So, you’ve planned your signage strategy and come up with a bespoke design. But what about installation? There’s a lot to think about when it comes to signage installation, including health and safety regulations, specialist equipment and risk assessments. That’s why signage installation is a job best left to the professionals.
So, what’s involved when it comes to signage installation?
Signage installation: safety first
There’s more that goes into successful signage installation than most people realise, and a lot of this centres around health and safety. If you choose a signage company with full-service capabilities, this should all be taken care of, with site visits carried out in advance of design and installation to make sure that not only is the signage fit for purpose, but it can be safely installed. Surveys and risk assessments must be carried out, with the correct permits and permissions obtained.
Some signage installations are quite simple and may not require extensive planning visits but even smaller installations can be complex and involve safety considerations you may not have thought about. Others are large-scale projects that require a full professional team, especially those involving signage at height or across multiple sites.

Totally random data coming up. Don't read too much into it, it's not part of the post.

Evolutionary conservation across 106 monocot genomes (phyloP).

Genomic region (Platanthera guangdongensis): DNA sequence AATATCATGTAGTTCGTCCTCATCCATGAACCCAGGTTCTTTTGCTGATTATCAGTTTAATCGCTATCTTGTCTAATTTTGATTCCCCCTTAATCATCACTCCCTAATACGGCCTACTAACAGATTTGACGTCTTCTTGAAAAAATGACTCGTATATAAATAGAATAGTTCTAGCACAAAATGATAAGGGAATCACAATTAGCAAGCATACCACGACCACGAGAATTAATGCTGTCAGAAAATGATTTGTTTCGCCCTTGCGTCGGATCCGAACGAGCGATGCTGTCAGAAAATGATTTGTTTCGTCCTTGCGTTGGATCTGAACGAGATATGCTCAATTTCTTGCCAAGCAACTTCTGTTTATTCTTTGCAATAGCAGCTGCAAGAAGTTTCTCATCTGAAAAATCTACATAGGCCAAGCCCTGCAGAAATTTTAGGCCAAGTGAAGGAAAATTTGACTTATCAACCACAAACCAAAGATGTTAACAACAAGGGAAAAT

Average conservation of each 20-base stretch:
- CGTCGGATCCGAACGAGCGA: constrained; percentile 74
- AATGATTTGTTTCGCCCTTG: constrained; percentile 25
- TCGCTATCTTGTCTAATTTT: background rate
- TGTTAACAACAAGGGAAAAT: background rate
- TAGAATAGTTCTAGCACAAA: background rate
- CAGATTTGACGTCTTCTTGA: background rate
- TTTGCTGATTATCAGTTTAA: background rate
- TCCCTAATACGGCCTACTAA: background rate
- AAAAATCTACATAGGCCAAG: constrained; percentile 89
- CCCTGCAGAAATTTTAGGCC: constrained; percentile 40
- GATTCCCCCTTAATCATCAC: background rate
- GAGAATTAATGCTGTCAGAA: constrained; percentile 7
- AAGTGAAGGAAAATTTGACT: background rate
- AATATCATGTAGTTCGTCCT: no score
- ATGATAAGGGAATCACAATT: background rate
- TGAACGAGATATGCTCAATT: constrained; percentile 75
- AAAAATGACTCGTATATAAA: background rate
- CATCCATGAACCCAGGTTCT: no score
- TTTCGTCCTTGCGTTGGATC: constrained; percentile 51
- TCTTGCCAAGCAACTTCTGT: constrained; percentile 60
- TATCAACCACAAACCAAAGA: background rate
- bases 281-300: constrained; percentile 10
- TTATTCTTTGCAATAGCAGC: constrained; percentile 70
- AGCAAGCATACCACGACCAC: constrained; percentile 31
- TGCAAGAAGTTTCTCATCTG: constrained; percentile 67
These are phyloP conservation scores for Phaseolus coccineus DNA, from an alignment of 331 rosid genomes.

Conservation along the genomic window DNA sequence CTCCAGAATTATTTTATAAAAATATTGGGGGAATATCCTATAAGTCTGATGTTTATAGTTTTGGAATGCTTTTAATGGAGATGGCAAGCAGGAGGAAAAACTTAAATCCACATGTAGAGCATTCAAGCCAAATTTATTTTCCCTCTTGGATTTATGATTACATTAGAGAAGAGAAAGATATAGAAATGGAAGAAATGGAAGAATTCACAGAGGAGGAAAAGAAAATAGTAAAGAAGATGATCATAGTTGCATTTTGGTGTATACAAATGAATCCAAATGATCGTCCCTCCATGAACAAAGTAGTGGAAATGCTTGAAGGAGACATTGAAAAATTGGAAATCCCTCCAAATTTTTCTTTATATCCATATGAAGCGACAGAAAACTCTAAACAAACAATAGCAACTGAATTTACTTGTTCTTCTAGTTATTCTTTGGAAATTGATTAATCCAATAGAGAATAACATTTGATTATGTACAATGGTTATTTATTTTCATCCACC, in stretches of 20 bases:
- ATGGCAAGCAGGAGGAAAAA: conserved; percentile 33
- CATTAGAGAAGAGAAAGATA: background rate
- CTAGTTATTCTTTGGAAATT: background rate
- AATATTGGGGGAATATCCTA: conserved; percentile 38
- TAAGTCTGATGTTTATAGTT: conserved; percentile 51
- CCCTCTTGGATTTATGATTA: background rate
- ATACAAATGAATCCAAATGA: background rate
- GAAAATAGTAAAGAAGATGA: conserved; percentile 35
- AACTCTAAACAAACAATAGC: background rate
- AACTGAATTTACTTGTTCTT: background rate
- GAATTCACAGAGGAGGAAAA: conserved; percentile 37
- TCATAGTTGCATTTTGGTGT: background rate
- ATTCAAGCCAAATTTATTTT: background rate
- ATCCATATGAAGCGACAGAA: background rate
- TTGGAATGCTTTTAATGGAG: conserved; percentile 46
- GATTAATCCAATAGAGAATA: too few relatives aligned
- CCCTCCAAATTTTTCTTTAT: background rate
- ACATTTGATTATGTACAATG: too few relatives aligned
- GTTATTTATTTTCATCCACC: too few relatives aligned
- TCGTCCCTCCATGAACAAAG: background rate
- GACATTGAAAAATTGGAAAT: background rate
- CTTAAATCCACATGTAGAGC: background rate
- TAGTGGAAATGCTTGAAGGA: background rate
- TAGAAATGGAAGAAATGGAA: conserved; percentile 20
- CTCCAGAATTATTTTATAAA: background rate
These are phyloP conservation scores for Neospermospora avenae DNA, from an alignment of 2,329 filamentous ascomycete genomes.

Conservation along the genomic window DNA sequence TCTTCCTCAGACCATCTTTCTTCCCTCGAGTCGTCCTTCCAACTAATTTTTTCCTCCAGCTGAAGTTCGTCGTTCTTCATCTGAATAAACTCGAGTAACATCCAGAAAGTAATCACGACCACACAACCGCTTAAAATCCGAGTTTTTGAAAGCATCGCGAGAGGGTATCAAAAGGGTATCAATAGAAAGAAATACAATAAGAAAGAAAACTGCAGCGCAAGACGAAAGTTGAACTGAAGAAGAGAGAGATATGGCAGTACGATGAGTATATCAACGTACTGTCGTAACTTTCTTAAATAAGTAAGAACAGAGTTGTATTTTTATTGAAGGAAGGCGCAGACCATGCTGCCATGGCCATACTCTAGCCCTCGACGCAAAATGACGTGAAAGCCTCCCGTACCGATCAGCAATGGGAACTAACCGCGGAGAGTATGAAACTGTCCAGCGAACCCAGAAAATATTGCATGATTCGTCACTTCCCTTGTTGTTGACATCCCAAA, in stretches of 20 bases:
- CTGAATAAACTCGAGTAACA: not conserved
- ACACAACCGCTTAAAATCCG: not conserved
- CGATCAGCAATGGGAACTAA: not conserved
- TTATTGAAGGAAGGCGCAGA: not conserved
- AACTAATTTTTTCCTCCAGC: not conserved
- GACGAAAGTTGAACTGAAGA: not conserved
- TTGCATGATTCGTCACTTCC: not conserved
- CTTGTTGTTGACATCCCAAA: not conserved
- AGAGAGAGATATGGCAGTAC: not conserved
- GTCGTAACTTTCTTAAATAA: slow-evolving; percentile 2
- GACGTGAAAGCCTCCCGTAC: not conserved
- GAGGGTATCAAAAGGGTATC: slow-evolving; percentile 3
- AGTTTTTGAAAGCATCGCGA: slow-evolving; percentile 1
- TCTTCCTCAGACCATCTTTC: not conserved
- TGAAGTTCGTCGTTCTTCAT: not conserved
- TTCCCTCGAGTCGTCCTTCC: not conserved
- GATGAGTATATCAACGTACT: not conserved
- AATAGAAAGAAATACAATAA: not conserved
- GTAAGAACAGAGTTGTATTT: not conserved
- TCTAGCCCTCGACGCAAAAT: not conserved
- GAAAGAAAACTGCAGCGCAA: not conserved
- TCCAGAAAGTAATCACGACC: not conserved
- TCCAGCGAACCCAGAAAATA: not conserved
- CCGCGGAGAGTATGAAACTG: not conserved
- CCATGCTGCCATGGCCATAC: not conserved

Many projects fall somewhere in between. But by choosing a specialist signage company with experience and expertise when it comes to installation, you won’t need to worry about any potential hazards, because the team will work according to health and safety regulations. This might involve asbestos awareness, scaffolding safety, accounting for power lines or roads, structural assessments as well as adapting to the weather and surrounding terrain.
Signage installation equipment
Then there is installation equipment, which might include scaffolding, cranes and cherry-pickers. A full-service signage company will be able to plan and provide whatever equipment is needed for your particular project, and use it safely and efficiently, with the right insurance in place too.
A good signage company will employ a team of manufacturing and installation experts, and it’s a good idea to check that they are accredited by relevant organisations, such as the Construction Skills Certification Scheme (CSCS), the International Powered Access Federation (IPAF) and the Prefabricated Access Suppliers’ and Manufacturers’ Association (PASMA). That way, you’ll know that not only will safety be prioritised, but that they also have the skills required to do your signage justice with safe, effective installation.